While at first glance, Mark Grotjahn’s oeuvre appears to be bound purely to an aesthetic in modernist discourse, references to nature and movement are plentiful. His butterfly motif, one of several recurring connections to the natural world along with flowers and water, has yielded extensive possibilities in both painting and drawing. His ongoing Butterfly series focuses on perspectival investigations, such as dual and multiple vanishing points, techniques used since the Renaissance to create the illusion of depth and volume on a two-dimensional surface. These iconic compositions of complex, skewed angles and radiant, tonal color allude to the multiple narratives coursing through the history of modernist painting, from the utopian vision of Russian Constructivism to the hallucinatory images of Op Art. The extreme elegance of Grotjahn’s works is often tempered by visible scuffs and markings that attest to the contingencies of process in his otherwise highly controlled compositions.
Centering each work is a single stroke of color from which rays (or wings) emanate. The paintings are essentially monochromatic, but the luster of the painted surface vibrates and oscillates, offering comparison with Barnett Newman’s “zip” paintings. Resembling abstract butterfly wings, the works also call to mind “the butterfly effect,” introduced by a mathematician and meterologist in the 1960s, which maintains that the slightest movement of a butterfly’s wings could eventually cause a tornado to appear—a ready amalogy, perhaps, to Grotjahn’s quietly provocative experiments within the history of abstract art.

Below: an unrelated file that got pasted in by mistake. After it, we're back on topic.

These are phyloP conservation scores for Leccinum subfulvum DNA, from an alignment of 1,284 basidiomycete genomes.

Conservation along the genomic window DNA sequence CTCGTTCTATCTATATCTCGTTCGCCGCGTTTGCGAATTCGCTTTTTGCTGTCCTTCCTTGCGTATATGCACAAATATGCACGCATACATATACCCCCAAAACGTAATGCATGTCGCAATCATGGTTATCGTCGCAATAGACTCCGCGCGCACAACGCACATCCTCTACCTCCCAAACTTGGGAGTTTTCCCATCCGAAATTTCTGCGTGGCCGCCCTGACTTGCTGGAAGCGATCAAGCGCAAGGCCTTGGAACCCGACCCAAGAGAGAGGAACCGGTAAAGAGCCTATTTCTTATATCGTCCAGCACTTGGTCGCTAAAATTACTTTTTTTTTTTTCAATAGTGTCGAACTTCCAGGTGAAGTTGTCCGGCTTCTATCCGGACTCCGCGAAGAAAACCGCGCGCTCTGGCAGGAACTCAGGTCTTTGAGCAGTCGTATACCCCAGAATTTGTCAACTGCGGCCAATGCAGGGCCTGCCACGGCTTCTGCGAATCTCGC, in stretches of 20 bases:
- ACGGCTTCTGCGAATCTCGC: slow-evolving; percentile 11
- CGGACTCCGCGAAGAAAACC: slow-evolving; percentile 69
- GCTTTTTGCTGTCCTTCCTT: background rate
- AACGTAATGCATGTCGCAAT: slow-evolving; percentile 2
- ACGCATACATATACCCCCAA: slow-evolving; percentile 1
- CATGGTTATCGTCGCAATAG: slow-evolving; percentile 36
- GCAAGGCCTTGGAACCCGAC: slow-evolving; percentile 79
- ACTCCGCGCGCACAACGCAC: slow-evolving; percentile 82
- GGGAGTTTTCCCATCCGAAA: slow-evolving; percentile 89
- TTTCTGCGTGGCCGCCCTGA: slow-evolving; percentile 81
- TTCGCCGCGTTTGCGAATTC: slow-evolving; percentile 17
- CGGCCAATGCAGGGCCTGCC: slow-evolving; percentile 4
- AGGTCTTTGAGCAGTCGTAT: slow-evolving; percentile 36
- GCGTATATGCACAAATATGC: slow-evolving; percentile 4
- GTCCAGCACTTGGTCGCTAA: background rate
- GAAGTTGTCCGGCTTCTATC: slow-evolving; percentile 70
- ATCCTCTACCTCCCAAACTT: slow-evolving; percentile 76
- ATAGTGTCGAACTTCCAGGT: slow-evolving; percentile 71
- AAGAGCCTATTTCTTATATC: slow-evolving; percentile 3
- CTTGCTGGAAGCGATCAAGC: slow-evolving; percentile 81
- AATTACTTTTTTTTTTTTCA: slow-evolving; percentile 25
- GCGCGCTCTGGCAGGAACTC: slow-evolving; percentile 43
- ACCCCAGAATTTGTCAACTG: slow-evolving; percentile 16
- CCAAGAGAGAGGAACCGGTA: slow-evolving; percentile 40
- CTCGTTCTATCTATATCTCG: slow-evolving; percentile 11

Mark Grotjahn was born in 1968 in Pasadena, California, and currently lives in Los Angeles. He received his MFA from the University of California, Berkeley, and his BFA from the University of Colorado, Boulder. Recent solo exhibitions include the Hammer Museum, Los Angeles (2005); Whitney Museum of American Art, New York (2006); Kunstmuseum Thun, Switzerland (2007); Portland Art Museum (2010) and Aspen Museum of Art (2012). Group exhibitions include 2006 Whitney Biennial, New York; the 54th Carnegie International, Carnegie Museum of Art, Pittsburgh (2004); Whitney Biennial, New York (2006); “Painting in Tongues,” Museum of Contemporary Art, Los Angeles (2006); “Oranges and Sardines,” the Hammer Museum, Los Angeles (2008). His work is in the collections of the Museum of Modern Art, New York; Solomon R. Guggenheim Museum, New York; Museum of Contemporary Art, Los Angeles; Los Angeles County Museum of Art; San Francisco Museum of Modern Art; Cleveland Museum of Art; Des Moines Art Center; Hirshhorn Museum, Washington, D.C.; Walker Art Center, Minneapolis; Carnegie Museum of Art, Pittsburgh; Stedelijk Museum, Amsterdam; and Tate Modern, London.